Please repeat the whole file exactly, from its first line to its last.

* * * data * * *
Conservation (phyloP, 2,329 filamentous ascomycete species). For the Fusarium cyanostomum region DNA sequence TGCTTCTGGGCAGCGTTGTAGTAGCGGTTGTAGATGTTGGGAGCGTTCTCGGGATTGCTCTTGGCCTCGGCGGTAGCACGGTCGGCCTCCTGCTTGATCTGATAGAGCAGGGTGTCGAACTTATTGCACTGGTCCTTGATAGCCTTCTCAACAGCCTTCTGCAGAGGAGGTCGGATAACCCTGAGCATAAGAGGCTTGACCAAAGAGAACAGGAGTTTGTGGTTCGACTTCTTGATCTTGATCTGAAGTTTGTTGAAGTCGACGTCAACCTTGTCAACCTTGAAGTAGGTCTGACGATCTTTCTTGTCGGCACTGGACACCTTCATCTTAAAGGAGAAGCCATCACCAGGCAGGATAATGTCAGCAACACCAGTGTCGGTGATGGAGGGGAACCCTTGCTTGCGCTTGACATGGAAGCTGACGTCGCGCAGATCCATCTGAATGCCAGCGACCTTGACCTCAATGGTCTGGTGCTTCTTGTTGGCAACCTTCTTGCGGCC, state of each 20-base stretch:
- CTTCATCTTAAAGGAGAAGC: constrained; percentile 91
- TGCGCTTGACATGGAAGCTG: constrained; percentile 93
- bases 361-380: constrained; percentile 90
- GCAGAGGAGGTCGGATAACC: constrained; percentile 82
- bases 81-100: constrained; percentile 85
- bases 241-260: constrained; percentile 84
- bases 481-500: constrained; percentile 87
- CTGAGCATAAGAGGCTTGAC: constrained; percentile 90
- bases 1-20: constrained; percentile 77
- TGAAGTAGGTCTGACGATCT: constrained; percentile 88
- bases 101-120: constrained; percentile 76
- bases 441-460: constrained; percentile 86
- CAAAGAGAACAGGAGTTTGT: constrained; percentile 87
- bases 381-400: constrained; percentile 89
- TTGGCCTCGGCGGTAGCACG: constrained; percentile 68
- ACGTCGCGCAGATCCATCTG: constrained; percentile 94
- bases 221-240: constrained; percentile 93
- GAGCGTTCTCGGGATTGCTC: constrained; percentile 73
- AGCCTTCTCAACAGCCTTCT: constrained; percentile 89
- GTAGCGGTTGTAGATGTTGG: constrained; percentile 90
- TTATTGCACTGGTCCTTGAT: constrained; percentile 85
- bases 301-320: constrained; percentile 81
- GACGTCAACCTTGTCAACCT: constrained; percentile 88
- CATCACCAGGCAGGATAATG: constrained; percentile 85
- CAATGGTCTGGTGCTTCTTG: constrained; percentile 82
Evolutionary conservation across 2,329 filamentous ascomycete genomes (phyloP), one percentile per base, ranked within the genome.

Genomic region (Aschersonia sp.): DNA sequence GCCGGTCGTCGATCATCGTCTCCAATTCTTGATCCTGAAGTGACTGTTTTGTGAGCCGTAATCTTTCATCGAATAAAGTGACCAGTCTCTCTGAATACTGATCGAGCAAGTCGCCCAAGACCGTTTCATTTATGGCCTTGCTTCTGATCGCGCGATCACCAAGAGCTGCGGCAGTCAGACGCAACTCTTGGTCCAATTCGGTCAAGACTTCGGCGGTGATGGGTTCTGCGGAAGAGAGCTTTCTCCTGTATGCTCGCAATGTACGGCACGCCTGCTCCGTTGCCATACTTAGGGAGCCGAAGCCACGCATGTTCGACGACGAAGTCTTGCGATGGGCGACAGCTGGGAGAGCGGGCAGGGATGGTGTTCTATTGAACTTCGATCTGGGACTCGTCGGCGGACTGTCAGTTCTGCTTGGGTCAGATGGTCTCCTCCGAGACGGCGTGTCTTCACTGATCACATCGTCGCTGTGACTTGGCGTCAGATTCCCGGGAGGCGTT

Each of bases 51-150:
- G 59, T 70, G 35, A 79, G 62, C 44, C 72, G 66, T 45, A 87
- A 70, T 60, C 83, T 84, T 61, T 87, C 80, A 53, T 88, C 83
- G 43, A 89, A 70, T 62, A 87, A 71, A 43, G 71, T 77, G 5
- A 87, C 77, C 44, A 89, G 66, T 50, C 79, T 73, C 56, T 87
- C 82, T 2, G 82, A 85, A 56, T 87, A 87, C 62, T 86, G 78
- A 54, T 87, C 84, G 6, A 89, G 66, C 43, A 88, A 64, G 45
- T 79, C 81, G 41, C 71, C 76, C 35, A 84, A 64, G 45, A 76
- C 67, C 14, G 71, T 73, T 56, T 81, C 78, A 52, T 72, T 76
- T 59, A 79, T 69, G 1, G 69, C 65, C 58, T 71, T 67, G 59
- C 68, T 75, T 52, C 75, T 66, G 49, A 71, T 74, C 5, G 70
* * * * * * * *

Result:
Conservation (phyloP, 2,329 filamentous ascomycete species). For the Fusarium cyanostomum region DNA sequence TGCTTCTGGGCAGCGTTGTAGTAGCGGTTGTAGATGTTGGGAGCGTTCTCGGGATTGCTCTTGGCCTCGGCGGTAGCACGGTCGGCCTCCTGCTTGATCTGATAGAGCAGGGTGTCGAACTTATTGCACTGGTCCTTGATAGCCTTCTCAACAGCCTTCTGCAGAGGAGGTCGGATAACCCTGAGCATAAGAGGCTTGACCAAAGAGAACAGGAGTTTGTGGTTCGACTTCTTGATCTTGATCTGAAGTTTGTTGAAGTCGACGTCAACCTTGTCAACCTTGAAGTAGGTCTGACGATCTTTCTTGTCGGCACTGGACACCTTCATCTTAAAGGAGAAGCCATCACCAGGCAGGATAATGTCAGCAACACCAGTGTCGGTGATGGAGGGGAACCCTTGCTTGCGCTTGACATGGAAGCTGACGTCGCGCAGATCCATCTGAATGCCAGCGACCTTGACCTCAATGGTCTGGTGCTTCTTGTTGGCAACCTTCTTGCGGCC, state of each 20-base stretch:
- CTTCATCTTAAAGGAGAAGC: constrained; percentile 91
- TGCGCTTGACATGGAAGCTG: constrained; percentile 93
- bases 361-380: constrained; percentile 90
- GCAGAGGAGGTCGGATAACC: constrained; percentile 82
- bases 81-100: constrained; percentile 85
- bases 241-260: constrained; percentile 84
- bases 481-500: constrained; percentile 87
- CTGAGCATAAGAGGCTTGAC: constrained; percentile 90
- bases 1-20: constrained; percentile 77
- TGAAGTAGGTCTGACGATCT: constrained; percentile 88
- bases 101-120: constrained; percentile 76
- bases 441-460: constrained; percentile 86
- CAAAGAGAACAGGAGTTTGT: constrained; percentile 87
- bases 381-400: constrained; percentile 89
- TTGGCCTCGGCGGTAGCACG: constrained; percentile 68
- ACGTCGCGCAGATCCATCTG: constrained; percentile 94
- bases 221-240: constrained; percentile 93
- GAGCGTTCTCGGGATTGCTC: constrained; percentile 73
- AGCCTTCTCAACAGCCTTCT: constrained; percentile 89
- GTAGCGGTTGTAGATGTTGG: constrained; percentile 90
- TTATTGCACTGGTCCTTGAT: constrained; percentile 85
- bases 301-320: constrained; percentile 81
- GACGTCAACCTTGTCAACCT: constrained; percentile 88
- CATCACCAGGCAGGATAATG: constrained; percentile 85
- CAATGGTCTGGTGCTTCTTG: constrained; percentile 82
Evolutionary conservation across 2,329 filamentous ascomycete genomes (phyloP), one percentile per base, ranked within the genome.

Genomic region (Aschersonia sp.): DNA sequence GCCGGTCGTCGATCATCGTCTCCAATTCTTGATCCTGAAGTGACTGTTTTGTGAGCCGTAATCTTTCATCGAATAAAGTGACCAGTCTCTCTGAATACTGATCGAGCAAGTCGCCCAAGACCGTTTCATTTATGGCCTTGCTTCTGATCGCGCGATCACCAAGAGCTGCGGCAGTCAGACGCAACTCTTGGTCCAATTCGGTCAAGACTTCGGCGGTGATGGGTTCTGCGGAAGAGAGCTTTCTCCTGTATGCTCGCAATGTACGGCACGCCTGCTCCGTTGCCATACTTAGGGAGCCGAAGCCACGCATGTTCGACGACGAAGTCTTGCGATGGGCGACAGCTGGGAGAGCGGGCAGGGATGGTGTTCTATTGAACTTCGATCTGGGACTCGTCGGCGGACTGTCAGTTCTGCTTGGGTCAGATGGTCTCCTCCGAGACGGCGTGTCTTCACTGATCACATCGTCGCTGTGACTTGGCGTCAGATTCCCGGGAGGCGTT

Each of bases 51-150:
- G 59, T 70, G 35, A 79, G 62, C 44, C 72, G 66, T 45, A 87
- A 70, T 60, C 83, T 84, T 61, T 87, C 80, A 53, T 88, C 83
- G 43, A 89, A 70, T 62, A 87, A 71, A 43, G 71, T 77, G 5
- A 87, C 77, C 44, A 89, G 66, T 50, C 79, T 73, C 56, T 87
- C 82, T 2, G 82, A 85, A 56, T 87, A 87, C 62, T 86, G 78
- A 54, T 87, C 84, G 6, A 89, G 66, C 43, A 88, A 64, G 45
- T 79, C 81, G 41, C 71, C 76, C 35, A 84, A 64, G 45, A 76
- C 67, C 14, G 71, T 73, T 56, T 81, C 78, A 52, T 72, T 76
- T 59, A 79, T 69, G 1, G 69, C 65, C 58, T 71, T 67, G 59
- C 68, T 75, T 52, C 75, T 66, G 49, A 71, T 74, C 5, G 70